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Brian M
2014-06-19
2014-06-20
  • Brian M
    Brian M
    2014-06-19

    I have been attempting to model a moderately simple system where there are different types of particles. Particles of a certain type can change type depending on certain rules which can be represented by ODEs. I do not model their position, only the number of particles of each type at some particular locations.

    The main thing is that the total number of particles must be conserved.

    I was initially using scipy.integrate.odeint, but ran into the issue I describe here: http://scicomp.stackexchange.com/questions/12938/scipy-odeint-sum-of-conservative-ode-equations-does-not-remain-zero-as-it-is-be

    Would PyDSTool be able to help by allowing me to perform symplectic integration with it?

     
  • Rob Clewley
    Rob Clewley
    2014-06-19

    Hi Brian,

    We don't have a symplectic integrator in PyDSTool, unfortunately. Are you sure there is not a way to replace the definition of one of your ODEs with an algebraic condition on all the others that ensures the whole system satisfies the constraint that you want to conserve?

    e.g.
    dx/dt = f(x,y,z)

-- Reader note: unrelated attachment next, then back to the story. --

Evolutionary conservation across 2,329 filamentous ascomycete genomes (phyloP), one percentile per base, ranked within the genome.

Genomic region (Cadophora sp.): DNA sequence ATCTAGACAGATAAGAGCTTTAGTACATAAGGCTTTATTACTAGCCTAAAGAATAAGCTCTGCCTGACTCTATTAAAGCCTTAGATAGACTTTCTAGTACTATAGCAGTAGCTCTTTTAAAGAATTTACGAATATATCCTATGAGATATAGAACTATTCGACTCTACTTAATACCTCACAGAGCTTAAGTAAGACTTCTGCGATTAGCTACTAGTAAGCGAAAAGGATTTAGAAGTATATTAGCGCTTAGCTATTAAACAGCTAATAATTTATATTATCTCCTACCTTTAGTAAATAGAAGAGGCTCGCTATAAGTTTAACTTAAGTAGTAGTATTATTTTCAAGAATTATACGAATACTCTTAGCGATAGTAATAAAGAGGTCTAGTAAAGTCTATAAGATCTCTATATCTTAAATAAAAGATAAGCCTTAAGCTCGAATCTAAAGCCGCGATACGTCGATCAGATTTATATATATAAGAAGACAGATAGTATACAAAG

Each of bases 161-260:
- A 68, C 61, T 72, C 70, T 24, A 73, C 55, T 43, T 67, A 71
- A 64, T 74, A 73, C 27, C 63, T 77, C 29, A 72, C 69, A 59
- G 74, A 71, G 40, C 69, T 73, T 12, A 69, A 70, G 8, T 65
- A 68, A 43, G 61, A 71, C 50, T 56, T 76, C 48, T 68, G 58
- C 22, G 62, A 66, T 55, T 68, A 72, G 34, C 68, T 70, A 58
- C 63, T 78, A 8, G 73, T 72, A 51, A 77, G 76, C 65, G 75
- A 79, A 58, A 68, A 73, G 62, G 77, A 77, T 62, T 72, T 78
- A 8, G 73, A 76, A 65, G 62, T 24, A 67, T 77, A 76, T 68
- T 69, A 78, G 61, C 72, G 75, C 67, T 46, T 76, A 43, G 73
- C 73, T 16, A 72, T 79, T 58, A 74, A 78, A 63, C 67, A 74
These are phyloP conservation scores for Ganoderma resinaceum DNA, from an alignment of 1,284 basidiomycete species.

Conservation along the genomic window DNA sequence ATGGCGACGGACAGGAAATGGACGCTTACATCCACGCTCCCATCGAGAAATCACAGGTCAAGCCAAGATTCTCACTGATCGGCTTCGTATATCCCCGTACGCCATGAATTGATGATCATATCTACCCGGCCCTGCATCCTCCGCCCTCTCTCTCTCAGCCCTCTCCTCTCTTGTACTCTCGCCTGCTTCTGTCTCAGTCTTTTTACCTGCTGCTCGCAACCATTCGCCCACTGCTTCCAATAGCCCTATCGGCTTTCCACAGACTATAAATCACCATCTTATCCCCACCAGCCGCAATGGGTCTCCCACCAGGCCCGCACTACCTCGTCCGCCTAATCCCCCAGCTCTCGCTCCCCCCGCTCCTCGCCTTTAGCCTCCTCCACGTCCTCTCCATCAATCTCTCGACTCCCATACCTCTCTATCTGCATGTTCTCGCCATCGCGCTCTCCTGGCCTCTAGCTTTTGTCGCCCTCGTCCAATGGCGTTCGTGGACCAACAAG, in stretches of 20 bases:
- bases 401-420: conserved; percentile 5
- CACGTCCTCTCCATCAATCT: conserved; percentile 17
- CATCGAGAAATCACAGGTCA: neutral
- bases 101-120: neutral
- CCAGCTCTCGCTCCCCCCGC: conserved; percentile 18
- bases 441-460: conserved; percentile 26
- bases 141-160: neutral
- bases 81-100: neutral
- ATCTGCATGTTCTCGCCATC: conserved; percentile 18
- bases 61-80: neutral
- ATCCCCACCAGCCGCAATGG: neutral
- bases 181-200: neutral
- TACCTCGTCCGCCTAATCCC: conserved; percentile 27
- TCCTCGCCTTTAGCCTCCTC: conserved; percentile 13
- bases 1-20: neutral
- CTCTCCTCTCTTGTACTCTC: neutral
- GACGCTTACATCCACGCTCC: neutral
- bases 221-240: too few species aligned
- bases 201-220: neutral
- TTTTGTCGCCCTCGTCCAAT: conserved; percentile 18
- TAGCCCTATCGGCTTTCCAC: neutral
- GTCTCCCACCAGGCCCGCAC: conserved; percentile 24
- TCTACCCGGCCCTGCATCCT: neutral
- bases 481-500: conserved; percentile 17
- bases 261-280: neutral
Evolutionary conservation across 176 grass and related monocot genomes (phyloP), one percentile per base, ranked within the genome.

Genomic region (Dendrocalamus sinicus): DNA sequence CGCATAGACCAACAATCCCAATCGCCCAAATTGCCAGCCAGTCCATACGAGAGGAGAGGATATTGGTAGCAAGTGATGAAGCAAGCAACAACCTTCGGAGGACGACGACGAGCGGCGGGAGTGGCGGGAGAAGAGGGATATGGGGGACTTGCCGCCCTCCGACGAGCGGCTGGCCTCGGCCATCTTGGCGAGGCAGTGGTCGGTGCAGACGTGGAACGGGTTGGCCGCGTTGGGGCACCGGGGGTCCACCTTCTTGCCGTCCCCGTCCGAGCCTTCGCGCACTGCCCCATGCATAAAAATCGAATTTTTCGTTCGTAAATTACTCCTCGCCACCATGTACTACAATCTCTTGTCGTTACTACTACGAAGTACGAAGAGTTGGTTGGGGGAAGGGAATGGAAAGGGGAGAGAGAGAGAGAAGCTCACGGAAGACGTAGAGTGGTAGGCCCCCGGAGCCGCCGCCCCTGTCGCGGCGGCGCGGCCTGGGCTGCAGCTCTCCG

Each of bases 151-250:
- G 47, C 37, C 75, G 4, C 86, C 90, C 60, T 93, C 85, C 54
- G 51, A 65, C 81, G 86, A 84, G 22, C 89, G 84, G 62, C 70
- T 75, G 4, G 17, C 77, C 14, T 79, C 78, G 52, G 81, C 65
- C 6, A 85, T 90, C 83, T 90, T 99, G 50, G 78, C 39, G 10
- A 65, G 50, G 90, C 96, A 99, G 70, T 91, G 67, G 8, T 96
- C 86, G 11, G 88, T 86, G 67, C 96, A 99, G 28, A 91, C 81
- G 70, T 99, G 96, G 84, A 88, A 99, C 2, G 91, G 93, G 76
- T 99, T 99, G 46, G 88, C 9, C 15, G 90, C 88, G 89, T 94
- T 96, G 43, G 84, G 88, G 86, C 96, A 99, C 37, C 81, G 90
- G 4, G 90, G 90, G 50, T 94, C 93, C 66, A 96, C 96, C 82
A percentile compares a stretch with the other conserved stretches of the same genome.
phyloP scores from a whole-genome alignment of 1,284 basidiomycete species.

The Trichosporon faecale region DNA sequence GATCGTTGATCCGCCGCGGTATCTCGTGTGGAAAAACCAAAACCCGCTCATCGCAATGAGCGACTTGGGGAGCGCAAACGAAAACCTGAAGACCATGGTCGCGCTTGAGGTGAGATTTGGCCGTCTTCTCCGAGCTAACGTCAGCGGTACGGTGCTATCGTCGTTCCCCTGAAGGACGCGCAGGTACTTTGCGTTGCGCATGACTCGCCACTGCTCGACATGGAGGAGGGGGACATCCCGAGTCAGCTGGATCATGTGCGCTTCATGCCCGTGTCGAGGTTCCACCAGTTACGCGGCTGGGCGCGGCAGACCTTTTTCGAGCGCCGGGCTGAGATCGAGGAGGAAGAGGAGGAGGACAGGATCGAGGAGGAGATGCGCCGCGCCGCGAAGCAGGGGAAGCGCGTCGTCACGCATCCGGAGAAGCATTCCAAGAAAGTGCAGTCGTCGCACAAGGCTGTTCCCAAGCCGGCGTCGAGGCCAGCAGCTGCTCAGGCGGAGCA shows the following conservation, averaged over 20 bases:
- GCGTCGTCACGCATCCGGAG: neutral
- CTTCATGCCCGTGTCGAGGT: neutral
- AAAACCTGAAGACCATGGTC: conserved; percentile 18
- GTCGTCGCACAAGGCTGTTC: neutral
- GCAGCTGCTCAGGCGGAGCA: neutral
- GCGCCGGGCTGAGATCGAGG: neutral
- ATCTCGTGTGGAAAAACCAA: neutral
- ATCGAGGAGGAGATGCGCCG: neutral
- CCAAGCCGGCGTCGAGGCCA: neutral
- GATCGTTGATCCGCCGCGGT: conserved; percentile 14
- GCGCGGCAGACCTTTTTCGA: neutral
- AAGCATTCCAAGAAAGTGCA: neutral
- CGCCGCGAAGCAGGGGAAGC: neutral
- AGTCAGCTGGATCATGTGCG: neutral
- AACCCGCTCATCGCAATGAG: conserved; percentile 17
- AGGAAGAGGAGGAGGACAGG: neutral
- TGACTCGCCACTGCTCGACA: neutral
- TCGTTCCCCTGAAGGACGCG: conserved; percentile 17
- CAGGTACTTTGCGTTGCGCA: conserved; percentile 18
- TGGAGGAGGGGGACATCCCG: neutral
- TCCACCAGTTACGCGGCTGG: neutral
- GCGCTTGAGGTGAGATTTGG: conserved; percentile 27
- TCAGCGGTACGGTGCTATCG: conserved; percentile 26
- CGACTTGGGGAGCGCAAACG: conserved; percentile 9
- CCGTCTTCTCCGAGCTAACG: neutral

dy/dt = g(x,y,z)
    z = N - x - y

    And, does the total number of particles actually have to be an integer, or is it more like density of particles as a real number? It would be helpful to see some of the ODEs written out to be able to help more.

     
  • Brian M
    Brian M
    2014-06-19

    Hi Rob,

    Thanks for taking out the time to help.

    Let us say there are 3 "nodes" (points where we are tracking the number of particles). Let us say that we have particles that can convert between two species: Pa and Pb. Pb can further interact with a "global pool" (pool) accessible to all nodes.

    Let the rate at which species a becomes b be: k_ab.
    Let the rate at which species b becomes a be: k_ba.
    Let the rate at which species b goes into the pool be: k_bp.
    Let the rate at which particles from the pool become species b at a node be: k_pb.
    Let the rate at which particles "diffuse" between nodes be: D

    Then, for this simple system, the following differential equations describe interactions (the numbers after the underscores represent the node number, . represents multiplication because the usual asterisk was being interpreted as the italics decorator):

    d Pa_1/dt = -k_ab.Pa_1 + k_ba.Pb_1 + D.(Pa_2 + Pa_3 - 2.Pa_1)